Anti-Pollution Message Is Lost On Glenn Beck
On his radio show today, Glenn Beck discussed what he falsely claimed was "an ad done now by the federal government," which depicts a woman feeding a baby out of jars labeled "arsenic" and "mercury." The ad  was produced by an independent group called American Family Voices to combat Congressional efforts to halt various Environmental Protection Agency regulations.
Beck and his side-kick Pat Gray repeatedly mocked the notion that the EPA is under attack and that people need to be warned about the threat of toxic substances. Beck said, "Darn it. I didn't know that we weren't supposed to feed our kids arsenic ... who knew that arsenic was bad?" This thoughtful response continues for more than six minutes. Here's the audio (warning: listening to this will make you dumber):
Fox News also covered  the ad today and correspondent Steve Centanni responded by saying, "[A]t issue, of course, are not poisonous heavy metals like arsenic but a common bi-product of human respiration, carbon dioxide."
But that's not accurate. Proposals to block EPA from addressing carbon dioxide emissions are just one part of the Republican campaign to bind the agency tasked with keeping our air and water clean and safe. In fact, two EPA administrators who served under Reagan and Bush recently wrote in a Washington Post op-ed  that "the agency President Richard Nixon created in response to the public outcry over visible air pollution and flammable rivers is under siege." They went on to criticize a House bill that will "impede [EPAs] ability to protect our air and water."
Beck's been busy ranting  about how revolutions in the Middle East will lead to the fall of America, so it makes sense that he didn't notice when the House passed a spending bill that, as NPR reported , "would slash the EPA budget by nearly a third -- more than any other agency" and would gut "programs that prevent air and water pollution and enforce environmental laws."
Mother Jones further noted  that the House bill included measures to "block the agency from issuing regulations on particulate pollution, emissions from cement plants, and emissions of mercury, arsenic, and other toxic pollutants from coal-fired power plants. The riders would also restrict oversight of mountaintop-removal coal mining, block pending regulations on coal-ash disposal, and bar the EPA from moving forward with its plan to clean up the Chesapeake Bay and other national waterways":
The continuing resolution--the seven-month measure to fund the federal government, which the House passed on February 19--included 19 separate riders that have almost nothing to do with cutting the deficit and everything to do with derailing the EPA's regulatory clout. These provisions would block the agency from issuing regulations on particulate pollution, emissions from cement plants, and emissions of mercury, arsenic, and other toxic pollutants from coal-fired power plants. The riders would also restrict oversight of mountaintop-removal coal mining, block pending regulations on coal-ash disposal, and bar the EPA from moving forward with its plan to clean up the Chesapeake Bay and other national waterways.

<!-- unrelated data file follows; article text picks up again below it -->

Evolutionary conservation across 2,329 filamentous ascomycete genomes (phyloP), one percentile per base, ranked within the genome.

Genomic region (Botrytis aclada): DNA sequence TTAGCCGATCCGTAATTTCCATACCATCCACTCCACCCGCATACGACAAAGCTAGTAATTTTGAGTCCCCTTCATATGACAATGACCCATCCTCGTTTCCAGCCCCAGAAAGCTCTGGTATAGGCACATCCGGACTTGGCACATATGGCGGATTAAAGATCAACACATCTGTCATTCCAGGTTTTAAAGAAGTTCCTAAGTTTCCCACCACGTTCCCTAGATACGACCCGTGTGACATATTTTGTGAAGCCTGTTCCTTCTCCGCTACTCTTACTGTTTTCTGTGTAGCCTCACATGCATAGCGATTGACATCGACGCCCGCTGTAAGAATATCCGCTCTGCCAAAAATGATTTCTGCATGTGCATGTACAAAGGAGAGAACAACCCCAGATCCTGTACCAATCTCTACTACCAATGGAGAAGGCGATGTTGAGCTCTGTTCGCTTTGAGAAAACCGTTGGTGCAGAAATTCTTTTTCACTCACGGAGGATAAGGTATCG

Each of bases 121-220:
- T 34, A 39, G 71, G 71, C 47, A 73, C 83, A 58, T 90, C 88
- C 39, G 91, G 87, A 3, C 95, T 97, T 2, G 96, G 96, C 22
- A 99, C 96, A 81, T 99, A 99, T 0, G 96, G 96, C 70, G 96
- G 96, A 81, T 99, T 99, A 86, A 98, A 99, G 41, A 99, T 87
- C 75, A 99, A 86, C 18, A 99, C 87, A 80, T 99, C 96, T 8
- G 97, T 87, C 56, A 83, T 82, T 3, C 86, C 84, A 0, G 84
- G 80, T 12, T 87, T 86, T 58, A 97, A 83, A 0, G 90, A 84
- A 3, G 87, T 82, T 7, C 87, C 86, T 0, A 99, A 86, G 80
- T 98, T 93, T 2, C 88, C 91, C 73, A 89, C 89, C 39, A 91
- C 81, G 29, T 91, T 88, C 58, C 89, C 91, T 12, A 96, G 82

The most immediately consequential, should it become law, is the Republican rider blocking the EPA from issuing new emissions rules for coal-fired power plants. The rule, which the EPA is under a court order to issue by March 16, would mark the next stage in a 20-year fight; the Clean Air Act amendments that were passed in 1990 identified 189 hazardous pollutants, but exempted coal-fired utilities from the emissions standards that other large industrial sources were required to meet. The courts threw out a Bush-era bill that would have dealt only with mercury pollution in 2008, forcing the Obama EPA to issue new, more comprehensive rules for these power plants.
Coal-fired power plants are responsible for more than 40 percent of mercury pollution in the US and 386,000 tons of hazardous air pollutants every year, according to the EPA. Public health advocates have high hopes for the new EPA rules on toxic emissions, which would be the first federal standards. Without limits on those pollutants, says Janice Nolen, assistant vice president for national policy and advocacy at the American Lung Association, "People die. Bottom line."
And there's evidence that children and babies are particularly vulnerable to pollution. An 2004 American Academy of Pediatrics policy statement  says "numerous studies are finding important health effects from air pollution at levels once considered safe. Children and infants are among the most susceptible to many of the air pollutants. In addition to associations between air pollution and respiratory symptoms, asthma exacerbations, and asthma hospitalizations, recent studies have found links between air pollution and preterm birth, infant mortality, deficits in lung growth, and possibly, development of asthma." The EPA estimates  that Clean Air protections prevented 230 infant deaths from particulate pollution in 2010.